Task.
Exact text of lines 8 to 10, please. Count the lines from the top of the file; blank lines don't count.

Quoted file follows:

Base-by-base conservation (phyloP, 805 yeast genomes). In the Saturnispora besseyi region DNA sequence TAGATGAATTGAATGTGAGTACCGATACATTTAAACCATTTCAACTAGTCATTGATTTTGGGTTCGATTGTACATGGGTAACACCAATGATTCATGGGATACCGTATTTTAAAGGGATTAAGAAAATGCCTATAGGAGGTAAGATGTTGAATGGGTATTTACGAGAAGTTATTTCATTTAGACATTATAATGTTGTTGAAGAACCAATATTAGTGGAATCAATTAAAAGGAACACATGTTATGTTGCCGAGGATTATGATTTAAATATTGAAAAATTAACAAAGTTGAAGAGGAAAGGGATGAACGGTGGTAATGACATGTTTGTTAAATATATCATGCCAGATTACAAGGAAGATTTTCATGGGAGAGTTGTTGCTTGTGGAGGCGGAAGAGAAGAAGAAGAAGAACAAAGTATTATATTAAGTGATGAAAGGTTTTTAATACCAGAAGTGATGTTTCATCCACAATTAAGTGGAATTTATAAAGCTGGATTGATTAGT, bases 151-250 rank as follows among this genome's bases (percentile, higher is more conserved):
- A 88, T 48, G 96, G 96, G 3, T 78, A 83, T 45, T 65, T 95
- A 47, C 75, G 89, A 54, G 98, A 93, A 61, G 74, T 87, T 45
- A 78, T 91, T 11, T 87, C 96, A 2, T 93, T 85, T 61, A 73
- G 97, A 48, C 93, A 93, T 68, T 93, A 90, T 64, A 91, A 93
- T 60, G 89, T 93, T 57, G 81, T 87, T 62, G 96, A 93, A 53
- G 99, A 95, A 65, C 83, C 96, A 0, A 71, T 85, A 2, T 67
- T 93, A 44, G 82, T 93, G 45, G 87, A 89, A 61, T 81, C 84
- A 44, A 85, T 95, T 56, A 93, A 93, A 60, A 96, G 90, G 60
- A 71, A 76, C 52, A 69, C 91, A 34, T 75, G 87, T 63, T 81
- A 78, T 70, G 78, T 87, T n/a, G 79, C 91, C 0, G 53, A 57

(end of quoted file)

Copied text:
- T 93, A 44, G 82, T 93, G 45, G 87, A 89, A 61, T 81, C 84
- A 44, A 85, T 95, T 56, A 93, A 93, A 60, A 96, G 90, G 60
- A 71, A 76, C 52, A 69, C 91, A 34, T 75, G 87, T 63, T 81